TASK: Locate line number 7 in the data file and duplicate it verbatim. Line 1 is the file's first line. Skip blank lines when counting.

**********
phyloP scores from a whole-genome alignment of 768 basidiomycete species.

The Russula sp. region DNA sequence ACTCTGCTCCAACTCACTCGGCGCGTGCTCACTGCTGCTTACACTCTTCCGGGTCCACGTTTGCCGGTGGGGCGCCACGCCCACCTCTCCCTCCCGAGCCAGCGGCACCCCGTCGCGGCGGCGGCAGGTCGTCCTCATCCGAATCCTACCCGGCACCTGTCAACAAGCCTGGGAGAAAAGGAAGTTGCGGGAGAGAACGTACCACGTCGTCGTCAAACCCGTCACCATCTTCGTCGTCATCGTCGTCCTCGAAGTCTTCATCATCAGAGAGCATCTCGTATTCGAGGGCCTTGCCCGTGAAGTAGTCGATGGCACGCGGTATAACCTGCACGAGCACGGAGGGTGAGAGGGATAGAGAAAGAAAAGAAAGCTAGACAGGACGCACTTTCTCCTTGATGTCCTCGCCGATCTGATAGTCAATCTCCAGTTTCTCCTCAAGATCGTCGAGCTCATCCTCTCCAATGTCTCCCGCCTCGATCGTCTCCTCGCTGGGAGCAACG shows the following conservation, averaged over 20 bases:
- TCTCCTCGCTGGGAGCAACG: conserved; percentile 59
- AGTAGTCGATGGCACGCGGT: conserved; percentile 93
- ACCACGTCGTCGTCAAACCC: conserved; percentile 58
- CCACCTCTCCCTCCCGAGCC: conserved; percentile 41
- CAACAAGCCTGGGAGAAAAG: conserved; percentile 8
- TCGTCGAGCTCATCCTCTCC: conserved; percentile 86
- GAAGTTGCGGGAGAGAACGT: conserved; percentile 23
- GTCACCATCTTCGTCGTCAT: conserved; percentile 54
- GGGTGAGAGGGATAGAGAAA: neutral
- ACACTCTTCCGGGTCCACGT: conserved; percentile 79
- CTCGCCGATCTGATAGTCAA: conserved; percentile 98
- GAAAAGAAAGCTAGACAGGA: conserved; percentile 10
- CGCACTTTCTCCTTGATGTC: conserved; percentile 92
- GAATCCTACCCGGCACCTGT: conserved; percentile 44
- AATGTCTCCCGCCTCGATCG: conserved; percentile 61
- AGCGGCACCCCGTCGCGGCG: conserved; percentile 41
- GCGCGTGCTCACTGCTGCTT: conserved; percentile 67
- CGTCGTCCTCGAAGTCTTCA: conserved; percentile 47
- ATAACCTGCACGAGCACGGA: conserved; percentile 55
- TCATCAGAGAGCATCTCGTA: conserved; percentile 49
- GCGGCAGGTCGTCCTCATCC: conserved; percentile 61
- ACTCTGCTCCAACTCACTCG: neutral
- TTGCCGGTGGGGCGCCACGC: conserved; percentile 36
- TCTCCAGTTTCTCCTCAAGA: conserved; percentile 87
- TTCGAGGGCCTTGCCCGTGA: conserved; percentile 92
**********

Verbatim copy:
- CAACAAGCCTGGGAGAAAAG: conserved; percentile 8